Grasping the possibilities of bitcoin, blockchain and distributed ledger technologies is a key component of CU Ledger, a current proof-of-concept project led by CUNA and the Mountain West Credit Union Association.
The project, initiated at last year's CUNA National Credit Union Roundtable, an annual program run by CUNA and opened to members and nonmembers, aims to create a permissioned, distributed, shared ledger platform for credit unions.
The MWCUA spearheaded the initiative after attending a blockchain technology presentation led by John Best, CEO of the Colorado Springs, Colo.-based Best Innovation Group, and a CUNA consulting partner.
A blockchain is a public and distributed ledger of all executed bitcoin transactions. A distributed ledger is a digital record of ownership that does not include a central administrator or central location for stored data. According to the CU Ledger group, the original intention of bitcoins was for them to be decentralized and relatively anonymous. Proponents of blockchain technology believe it could introduce trust and transparency to any online transaction.
What the CU Ledger group found particularly attractive last year is that a distributed ledger keeps track of the same information on a large number of different servers, Bill Hampel, CUNA chief policy officer/chief economist, explained. “By spreading it out it is harder to tamper with it; because in order to tamper with the data one would have to tamper with all of those servers (called nodes).”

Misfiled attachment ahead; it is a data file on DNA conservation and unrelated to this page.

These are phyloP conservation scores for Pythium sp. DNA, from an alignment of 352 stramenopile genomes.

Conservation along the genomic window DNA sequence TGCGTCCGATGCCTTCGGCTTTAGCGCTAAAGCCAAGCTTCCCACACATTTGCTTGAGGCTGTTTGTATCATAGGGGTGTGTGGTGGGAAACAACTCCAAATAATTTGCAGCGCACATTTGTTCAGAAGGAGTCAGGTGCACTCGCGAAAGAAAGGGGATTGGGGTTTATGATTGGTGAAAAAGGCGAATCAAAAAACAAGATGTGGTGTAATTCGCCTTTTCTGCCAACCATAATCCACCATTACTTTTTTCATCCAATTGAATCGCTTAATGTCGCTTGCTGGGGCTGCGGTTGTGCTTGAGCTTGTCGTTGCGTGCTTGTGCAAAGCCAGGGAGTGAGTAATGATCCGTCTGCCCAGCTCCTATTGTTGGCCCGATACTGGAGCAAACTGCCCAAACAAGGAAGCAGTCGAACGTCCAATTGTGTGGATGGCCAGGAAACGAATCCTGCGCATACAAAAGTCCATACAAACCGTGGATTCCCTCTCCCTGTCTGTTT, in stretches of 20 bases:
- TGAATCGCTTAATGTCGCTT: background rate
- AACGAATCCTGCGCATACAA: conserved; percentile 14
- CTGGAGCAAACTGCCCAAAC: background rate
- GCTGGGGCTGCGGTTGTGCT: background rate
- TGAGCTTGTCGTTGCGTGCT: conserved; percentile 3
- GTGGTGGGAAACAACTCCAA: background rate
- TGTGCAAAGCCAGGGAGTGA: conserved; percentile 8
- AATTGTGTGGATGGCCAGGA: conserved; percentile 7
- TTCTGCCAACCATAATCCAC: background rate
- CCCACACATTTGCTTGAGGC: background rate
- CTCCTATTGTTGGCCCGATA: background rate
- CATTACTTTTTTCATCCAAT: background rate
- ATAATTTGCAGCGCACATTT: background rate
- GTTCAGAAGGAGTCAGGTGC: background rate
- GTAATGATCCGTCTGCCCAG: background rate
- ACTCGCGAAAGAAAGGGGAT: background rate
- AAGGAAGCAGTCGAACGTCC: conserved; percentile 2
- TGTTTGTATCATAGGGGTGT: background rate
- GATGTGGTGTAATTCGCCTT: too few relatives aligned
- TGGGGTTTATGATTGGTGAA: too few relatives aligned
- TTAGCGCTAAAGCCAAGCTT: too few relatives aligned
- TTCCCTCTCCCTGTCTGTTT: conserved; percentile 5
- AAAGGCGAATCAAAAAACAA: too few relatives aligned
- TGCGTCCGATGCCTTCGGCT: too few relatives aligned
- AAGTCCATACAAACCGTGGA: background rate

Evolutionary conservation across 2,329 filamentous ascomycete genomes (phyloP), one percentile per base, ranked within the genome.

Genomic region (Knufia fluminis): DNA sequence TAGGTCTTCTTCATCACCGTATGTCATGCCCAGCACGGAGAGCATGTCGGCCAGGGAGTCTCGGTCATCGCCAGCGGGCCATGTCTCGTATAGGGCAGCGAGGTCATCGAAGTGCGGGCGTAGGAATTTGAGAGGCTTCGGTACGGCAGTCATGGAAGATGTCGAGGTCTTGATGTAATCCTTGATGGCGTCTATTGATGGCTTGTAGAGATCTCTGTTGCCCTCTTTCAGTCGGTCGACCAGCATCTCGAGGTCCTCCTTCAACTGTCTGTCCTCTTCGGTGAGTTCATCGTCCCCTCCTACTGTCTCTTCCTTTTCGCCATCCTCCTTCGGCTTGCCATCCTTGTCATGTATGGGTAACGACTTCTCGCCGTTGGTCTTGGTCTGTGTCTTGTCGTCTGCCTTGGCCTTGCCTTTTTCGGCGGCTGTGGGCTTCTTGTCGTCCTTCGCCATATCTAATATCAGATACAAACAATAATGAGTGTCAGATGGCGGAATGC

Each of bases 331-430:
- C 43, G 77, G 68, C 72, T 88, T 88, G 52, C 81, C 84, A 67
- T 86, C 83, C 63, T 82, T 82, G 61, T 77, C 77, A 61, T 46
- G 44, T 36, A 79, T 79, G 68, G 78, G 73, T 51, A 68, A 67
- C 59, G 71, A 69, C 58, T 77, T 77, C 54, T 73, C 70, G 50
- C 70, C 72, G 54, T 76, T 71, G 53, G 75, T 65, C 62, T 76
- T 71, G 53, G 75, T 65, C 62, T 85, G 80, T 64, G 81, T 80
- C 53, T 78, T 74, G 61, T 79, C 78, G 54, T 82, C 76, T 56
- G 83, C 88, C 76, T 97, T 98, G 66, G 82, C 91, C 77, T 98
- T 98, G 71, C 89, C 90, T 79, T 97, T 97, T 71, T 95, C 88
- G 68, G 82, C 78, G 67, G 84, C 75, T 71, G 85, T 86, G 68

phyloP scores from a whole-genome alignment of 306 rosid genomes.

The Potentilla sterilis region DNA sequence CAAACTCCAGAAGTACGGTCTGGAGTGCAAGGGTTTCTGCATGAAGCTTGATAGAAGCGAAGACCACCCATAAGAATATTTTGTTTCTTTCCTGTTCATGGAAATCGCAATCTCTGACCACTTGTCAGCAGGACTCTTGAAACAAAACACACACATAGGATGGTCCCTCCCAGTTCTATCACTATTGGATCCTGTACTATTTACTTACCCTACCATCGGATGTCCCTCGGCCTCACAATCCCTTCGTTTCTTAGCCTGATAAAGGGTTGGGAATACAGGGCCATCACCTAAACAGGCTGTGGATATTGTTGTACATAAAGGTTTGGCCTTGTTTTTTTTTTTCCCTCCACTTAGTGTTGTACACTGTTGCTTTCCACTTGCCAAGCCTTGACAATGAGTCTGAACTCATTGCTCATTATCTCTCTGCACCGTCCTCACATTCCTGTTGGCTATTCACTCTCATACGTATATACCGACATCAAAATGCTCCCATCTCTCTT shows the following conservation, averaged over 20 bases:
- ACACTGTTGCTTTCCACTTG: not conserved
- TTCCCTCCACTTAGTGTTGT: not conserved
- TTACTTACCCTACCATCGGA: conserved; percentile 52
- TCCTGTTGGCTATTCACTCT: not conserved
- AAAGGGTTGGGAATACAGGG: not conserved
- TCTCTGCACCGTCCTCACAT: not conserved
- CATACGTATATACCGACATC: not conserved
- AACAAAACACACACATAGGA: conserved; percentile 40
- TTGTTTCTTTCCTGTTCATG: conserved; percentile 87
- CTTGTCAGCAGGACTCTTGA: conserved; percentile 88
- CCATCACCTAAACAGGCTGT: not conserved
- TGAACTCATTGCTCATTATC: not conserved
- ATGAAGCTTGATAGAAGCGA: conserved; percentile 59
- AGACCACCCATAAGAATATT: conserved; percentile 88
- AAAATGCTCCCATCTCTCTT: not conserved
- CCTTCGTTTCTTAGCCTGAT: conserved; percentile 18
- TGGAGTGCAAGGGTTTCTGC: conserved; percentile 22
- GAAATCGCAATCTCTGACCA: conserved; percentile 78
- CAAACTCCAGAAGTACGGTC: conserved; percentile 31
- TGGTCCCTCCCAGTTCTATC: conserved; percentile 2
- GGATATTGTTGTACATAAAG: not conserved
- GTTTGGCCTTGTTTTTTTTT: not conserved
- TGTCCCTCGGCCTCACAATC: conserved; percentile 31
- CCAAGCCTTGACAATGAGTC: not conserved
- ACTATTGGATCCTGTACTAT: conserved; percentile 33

Not all distributed ledger systems require the same mechanisms. There are different functions in the distributed ledger, such as data storage, validation and distribution. Not all blockchains need to be currency-based either.
“We have chosen CU Ledger as the name for a reason,” Rich Meade, CUNA vice chairman, prime policy group, told CU Times last August. “The distributed ledger approach is very different than businesses focused on the bitcoin-like systems.”
The reality is that the technology, and the terminology surrounding it, continue to evolve.
CU Ledger differs from blockchain, often used interchangeably with distributed ledger technology. Blockchain is increasingly associated with only one particular type of DLT: Permissionless, proof-of-work ledger systems such as the bitcoin system. The CU Ledger platform is privately permissioned and does not include a currency element at this time.
The initiative's primary initial focus was on assembling committees with participating executives to help guide the project. CUNA and the MWCUA provide the staff and day-to-day management of CU Ledger, for which they enlisted Best's help. However, they take direction from the involved participating organizations on how to build the system.